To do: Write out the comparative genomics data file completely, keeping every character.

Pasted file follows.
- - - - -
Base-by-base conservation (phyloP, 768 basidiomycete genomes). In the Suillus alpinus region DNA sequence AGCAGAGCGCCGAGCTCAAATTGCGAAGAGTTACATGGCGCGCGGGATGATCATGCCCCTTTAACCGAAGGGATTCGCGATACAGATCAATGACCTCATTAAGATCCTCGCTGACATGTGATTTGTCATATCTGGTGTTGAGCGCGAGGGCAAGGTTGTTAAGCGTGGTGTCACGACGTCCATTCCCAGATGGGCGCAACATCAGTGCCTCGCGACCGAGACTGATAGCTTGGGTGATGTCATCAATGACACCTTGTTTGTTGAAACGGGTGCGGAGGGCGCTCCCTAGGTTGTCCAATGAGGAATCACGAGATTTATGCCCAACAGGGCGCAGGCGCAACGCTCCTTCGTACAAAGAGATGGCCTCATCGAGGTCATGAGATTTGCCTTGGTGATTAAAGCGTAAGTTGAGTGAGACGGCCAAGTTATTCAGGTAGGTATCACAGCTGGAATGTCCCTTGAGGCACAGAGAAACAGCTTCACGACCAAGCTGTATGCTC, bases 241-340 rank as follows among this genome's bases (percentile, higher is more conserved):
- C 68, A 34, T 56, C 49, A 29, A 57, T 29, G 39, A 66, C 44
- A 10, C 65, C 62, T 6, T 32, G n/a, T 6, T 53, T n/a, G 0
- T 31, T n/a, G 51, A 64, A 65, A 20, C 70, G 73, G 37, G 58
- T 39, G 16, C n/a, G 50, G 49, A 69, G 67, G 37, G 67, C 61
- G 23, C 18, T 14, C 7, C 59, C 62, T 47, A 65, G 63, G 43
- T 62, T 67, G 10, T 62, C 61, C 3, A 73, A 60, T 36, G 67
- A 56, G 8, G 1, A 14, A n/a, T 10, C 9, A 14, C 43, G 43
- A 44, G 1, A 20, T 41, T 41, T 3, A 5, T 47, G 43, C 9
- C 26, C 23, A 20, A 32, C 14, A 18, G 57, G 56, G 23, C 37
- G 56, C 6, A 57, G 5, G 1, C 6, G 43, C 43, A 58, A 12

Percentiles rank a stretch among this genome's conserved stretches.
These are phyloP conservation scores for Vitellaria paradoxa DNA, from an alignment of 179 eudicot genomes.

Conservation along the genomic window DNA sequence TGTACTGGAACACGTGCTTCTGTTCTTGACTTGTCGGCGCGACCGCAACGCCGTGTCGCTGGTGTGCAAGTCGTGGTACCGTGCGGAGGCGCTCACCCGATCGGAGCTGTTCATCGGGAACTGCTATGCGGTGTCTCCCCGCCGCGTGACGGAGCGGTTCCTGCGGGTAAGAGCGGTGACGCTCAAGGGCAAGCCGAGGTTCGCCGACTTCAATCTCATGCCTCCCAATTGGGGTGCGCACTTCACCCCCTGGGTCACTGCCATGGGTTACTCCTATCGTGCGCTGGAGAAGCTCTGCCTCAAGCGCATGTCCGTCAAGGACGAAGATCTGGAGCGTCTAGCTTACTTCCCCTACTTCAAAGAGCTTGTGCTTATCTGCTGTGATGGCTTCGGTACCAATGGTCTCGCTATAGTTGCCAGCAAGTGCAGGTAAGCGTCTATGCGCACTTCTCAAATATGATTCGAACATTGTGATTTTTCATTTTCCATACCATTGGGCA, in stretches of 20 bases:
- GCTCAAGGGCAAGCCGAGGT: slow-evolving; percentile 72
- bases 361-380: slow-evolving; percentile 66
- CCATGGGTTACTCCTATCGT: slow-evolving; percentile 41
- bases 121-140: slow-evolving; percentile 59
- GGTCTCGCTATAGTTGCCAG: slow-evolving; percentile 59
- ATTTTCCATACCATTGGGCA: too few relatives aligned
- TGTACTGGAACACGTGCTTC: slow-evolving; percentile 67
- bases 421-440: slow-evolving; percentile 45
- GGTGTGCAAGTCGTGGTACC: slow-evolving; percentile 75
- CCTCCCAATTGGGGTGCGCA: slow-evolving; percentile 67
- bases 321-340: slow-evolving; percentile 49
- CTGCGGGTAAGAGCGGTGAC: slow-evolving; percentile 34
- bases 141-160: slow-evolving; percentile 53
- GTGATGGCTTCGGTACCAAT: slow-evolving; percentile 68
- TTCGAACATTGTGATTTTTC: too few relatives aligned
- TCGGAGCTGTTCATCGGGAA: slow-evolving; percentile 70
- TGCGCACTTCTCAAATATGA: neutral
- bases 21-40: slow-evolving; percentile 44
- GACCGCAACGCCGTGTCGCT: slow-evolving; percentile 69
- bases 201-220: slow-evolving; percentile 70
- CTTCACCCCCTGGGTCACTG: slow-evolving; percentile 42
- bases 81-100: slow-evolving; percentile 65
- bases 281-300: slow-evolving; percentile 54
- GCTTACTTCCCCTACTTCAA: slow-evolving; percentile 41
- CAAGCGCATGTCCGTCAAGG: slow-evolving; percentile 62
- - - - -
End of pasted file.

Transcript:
Base-by-base conservation (phyloP, 768 basidiomycete genomes). In the Suillus alpinus region DNA sequence AGCAGAGCGCCGAGCTCAAATTGCGAAGAGTTACATGGCGCGCGGGATGATCATGCCCCTTTAACCGAAGGGATTCGCGATACAGATCAATGACCTCATTAAGATCCTCGCTGACATGTGATTTGTCATATCTGGTGTTGAGCGCGAGGGCAAGGTTGTTAAGCGTGGTGTCACGACGTCCATTCCCAGATGGGCGCAACATCAGTGCCTCGCGACCGAGACTGATAGCTTGGGTGATGTCATCAATGACACCTTGTTTGTTGAAACGGGTGCGGAGGGCGCTCCCTAGGTTGTCCAATGAGGAATCACGAGATTTATGCCCAACAGGGCGCAGGCGCAACGCTCCTTCGTACAAAGAGATGGCCTCATCGAGGTCATGAGATTTGCCTTGGTGATTAAAGCGTAAGTTGAGTGAGACGGCCAAGTTATTCAGGTAGGTATCACAGCTGGAATGTCCCTTGAGGCACAGAGAAACAGCTTCACGACCAAGCTGTATGCTC, bases 241-340 rank as follows among this genome's bases (percentile, higher is more conserved):
- C 68, A 34, T 56, C 49, A 29, A 57, T 29, G 39, A 66, C 44
- A 10, C 65, C 62, T 6, T 32, G n/a, T 6, T 53, T n/a, G 0
- T 31, T n/a, G 51, A 64, A 65, A 20, C 70, G 73, G 37, G 58
- T 39, G 16, C n/a, G 50, G 49, A 69, G 67, G 37, G 67, C 61
- G 23, C 18, T 14, C 7, C 59, C 62, T 47, A 65, G 63, G 43
- T 62, T 67, G 10, T 62, C 61, C 3, A 73, A 60, T 36, G 67
- A 56, G 8, G 1, A 14, A n/a, T 10, C 9, A 14, C 43, G 43
- A 44, G 1, A 20, T 41, T 41, T 3, A 5, T 47, G 43, C 9
- C 26, C 23, A 20, A 32, C 14, A 18, G 57, G 56, G 23, C 37
- G 56, C 6, A 57, G 5, G 1, C 6, G 43, C 43, A 58, A 12

Percentiles rank a stretch among this genome's conserved stretches.
These are phyloP conservation scores for Vitellaria paradoxa DNA, from an alignment of 179 eudicot genomes.

Conservation along the genomic window DNA sequence TGTACTGGAACACGTGCTTCTGTTCTTGACTTGTCGGCGCGACCGCAACGCCGTGTCGCTGGTGTGCAAGTCGTGGTACCGTGCGGAGGCGCTCACCCGATCGGAGCTGTTCATCGGGAACTGCTATGCGGTGTCTCCCCGCCGCGTGACGGAGCGGTTCCTGCGGGTAAGAGCGGTGACGCTCAAGGGCAAGCCGAGGTTCGCCGACTTCAATCTCATGCCTCCCAATTGGGGTGCGCACTTCACCCCCTGGGTCACTGCCATGGGTTACTCCTATCGTGCGCTGGAGAAGCTCTGCCTCAAGCGCATGTCCGTCAAGGACGAAGATCTGGAGCGTCTAGCTTACTTCCCCTACTTCAAAGAGCTTGTGCTTATCTGCTGTGATGGCTTCGGTACCAATGGTCTCGCTATAGTTGCCAGCAAGTGCAGGTAAGCGTCTATGCGCACTTCTCAAATATGATTCGAACATTGTGATTTTTCATTTTCCATACCATTGGGCA, in stretches of 20 bases:
- GCTCAAGGGCAAGCCGAGGT: slow-evolving; percentile 72
- bases 361-380: slow-evolving; percentile 66
- CCATGGGTTACTCCTATCGT: slow-evolving; percentile 41
- bases 121-140: slow-evolving; percentile 59
- GGTCTCGCTATAGTTGCCAG: slow-evolving; percentile 59
- ATTTTCCATACCATTGGGCA: too few relatives aligned
- TGTACTGGAACACGTGCTTC: slow-evolving; percentile 67
- bases 421-440: slow-evolving; percentile 45
- GGTGTGCAAGTCGTGGTACC: slow-evolving; percentile 75
- CCTCCCAATTGGGGTGCGCA: slow-evolving; percentile 67
- bases 321-340: slow-evolving; percentile 49
- CTGCGGGTAAGAGCGGTGAC: slow-evolving; percentile 34
- bases 141-160: slow-evolving; percentile 53
- GTGATGGCTTCGGTACCAAT: slow-evolving; percentile 68
- TTCGAACATTGTGATTTTTC: too few relatives aligned
- TCGGAGCTGTTCATCGGGAA: slow-evolving; percentile 70
- TGCGCACTTCTCAAATATGA: neutral
- bases 21-40: slow-evolving; percentile 44
- GACCGCAACGCCGTGTCGCT: slow-evolving; percentile 69
- bases 201-220: slow-evolving; percentile 70
- CTTCACCCCCTGGGTCACTG: slow-evolving; percentile 42
- bases 81-100: slow-evolving; percentile 65
- bases 281-300: slow-evolving; percentile 54
- GCTTACTTCCCCTACTTCAA: slow-evolving; percentile 41
- CAAGCGCATGTCCGTCAAGG: slow-evolving; percentile 62